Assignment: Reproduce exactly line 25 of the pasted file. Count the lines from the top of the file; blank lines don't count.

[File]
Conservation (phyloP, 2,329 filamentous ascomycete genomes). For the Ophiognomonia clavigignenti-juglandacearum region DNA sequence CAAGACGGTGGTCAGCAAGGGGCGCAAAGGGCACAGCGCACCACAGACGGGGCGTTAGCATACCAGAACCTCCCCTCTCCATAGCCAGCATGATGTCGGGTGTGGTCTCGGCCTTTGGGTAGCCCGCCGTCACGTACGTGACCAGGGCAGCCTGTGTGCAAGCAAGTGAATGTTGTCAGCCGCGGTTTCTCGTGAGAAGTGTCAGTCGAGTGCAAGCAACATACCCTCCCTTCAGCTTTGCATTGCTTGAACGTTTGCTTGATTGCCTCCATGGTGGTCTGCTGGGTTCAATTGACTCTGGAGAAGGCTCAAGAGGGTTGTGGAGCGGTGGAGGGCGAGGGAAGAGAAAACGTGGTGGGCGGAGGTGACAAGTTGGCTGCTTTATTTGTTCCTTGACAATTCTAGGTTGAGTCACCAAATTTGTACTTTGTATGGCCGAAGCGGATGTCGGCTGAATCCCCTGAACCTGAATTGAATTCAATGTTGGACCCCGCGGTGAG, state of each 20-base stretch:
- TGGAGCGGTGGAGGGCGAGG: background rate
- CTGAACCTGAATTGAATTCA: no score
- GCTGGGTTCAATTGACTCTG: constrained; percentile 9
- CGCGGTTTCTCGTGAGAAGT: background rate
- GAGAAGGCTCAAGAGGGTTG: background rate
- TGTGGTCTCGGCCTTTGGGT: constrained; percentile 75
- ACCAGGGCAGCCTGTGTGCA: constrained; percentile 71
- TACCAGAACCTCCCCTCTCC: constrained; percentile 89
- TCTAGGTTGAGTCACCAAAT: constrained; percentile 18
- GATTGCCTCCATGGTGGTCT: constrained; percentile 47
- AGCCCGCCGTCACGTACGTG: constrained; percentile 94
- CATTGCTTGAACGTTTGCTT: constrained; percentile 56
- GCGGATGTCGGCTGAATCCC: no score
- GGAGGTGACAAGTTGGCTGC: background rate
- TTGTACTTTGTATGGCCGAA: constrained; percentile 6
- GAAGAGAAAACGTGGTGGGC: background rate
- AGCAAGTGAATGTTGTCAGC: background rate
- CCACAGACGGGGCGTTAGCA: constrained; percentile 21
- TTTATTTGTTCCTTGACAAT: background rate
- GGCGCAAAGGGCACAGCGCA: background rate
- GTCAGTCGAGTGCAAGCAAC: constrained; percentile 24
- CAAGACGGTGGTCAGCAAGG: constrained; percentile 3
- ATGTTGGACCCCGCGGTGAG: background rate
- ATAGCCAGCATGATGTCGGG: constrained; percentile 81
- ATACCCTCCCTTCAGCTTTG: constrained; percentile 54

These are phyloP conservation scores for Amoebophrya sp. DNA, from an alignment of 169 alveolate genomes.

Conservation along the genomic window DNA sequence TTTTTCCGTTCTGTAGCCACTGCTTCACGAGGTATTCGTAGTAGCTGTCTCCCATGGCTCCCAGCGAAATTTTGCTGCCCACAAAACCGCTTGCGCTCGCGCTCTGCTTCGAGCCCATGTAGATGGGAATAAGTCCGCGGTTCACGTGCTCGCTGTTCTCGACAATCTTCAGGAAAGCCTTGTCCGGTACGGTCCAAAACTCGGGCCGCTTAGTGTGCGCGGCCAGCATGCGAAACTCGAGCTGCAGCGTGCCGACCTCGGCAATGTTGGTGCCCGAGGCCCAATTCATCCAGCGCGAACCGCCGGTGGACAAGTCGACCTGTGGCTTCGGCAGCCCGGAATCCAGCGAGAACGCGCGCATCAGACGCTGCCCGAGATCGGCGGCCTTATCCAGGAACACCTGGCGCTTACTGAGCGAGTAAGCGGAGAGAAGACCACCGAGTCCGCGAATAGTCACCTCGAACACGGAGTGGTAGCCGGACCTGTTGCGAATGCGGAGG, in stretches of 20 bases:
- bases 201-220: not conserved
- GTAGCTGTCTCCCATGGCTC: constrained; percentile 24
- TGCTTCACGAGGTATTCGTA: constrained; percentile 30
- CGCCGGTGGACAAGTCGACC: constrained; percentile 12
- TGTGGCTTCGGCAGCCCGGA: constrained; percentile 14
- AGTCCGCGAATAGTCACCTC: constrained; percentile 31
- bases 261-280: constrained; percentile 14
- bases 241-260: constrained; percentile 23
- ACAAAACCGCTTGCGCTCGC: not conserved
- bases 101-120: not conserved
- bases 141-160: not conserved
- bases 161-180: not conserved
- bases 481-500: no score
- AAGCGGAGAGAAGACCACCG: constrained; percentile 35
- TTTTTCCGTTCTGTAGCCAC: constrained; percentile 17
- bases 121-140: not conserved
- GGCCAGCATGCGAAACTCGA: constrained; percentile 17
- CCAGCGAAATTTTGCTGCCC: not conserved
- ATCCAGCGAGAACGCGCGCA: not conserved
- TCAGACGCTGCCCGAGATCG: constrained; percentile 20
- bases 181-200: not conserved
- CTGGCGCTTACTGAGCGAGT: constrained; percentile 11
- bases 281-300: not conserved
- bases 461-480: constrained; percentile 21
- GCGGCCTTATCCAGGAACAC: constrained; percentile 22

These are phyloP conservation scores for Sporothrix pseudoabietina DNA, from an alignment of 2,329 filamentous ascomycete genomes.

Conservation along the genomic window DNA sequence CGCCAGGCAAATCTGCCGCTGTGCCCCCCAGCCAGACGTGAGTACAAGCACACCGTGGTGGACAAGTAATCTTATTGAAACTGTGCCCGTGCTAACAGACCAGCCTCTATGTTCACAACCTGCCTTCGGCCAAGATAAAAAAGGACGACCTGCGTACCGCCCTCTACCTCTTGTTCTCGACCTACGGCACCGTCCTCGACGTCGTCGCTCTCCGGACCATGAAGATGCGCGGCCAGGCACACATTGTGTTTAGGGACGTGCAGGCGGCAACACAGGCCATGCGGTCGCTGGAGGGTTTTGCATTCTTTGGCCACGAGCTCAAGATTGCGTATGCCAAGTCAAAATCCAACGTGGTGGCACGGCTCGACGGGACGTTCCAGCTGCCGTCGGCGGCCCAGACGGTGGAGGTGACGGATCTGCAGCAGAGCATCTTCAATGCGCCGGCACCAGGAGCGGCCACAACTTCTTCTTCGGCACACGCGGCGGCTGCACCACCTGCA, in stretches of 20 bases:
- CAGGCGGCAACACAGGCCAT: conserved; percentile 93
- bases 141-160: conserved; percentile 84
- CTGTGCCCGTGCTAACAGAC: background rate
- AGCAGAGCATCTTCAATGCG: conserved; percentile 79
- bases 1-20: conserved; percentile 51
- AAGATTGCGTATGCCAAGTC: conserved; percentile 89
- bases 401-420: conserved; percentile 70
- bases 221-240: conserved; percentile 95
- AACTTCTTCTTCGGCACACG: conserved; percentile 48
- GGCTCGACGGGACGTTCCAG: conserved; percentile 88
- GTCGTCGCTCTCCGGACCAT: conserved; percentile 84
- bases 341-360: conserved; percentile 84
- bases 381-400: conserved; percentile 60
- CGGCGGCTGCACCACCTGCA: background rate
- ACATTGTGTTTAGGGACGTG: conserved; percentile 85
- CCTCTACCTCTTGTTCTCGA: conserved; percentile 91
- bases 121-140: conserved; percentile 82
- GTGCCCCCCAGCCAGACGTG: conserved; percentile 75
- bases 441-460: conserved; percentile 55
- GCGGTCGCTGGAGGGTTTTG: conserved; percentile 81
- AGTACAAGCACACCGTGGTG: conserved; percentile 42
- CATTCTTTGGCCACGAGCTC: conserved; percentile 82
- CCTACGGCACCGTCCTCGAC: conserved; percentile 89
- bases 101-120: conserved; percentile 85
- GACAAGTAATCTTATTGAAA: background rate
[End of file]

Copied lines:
- ATAGCCAGCATGATGTCGGG: constrained; percentile 81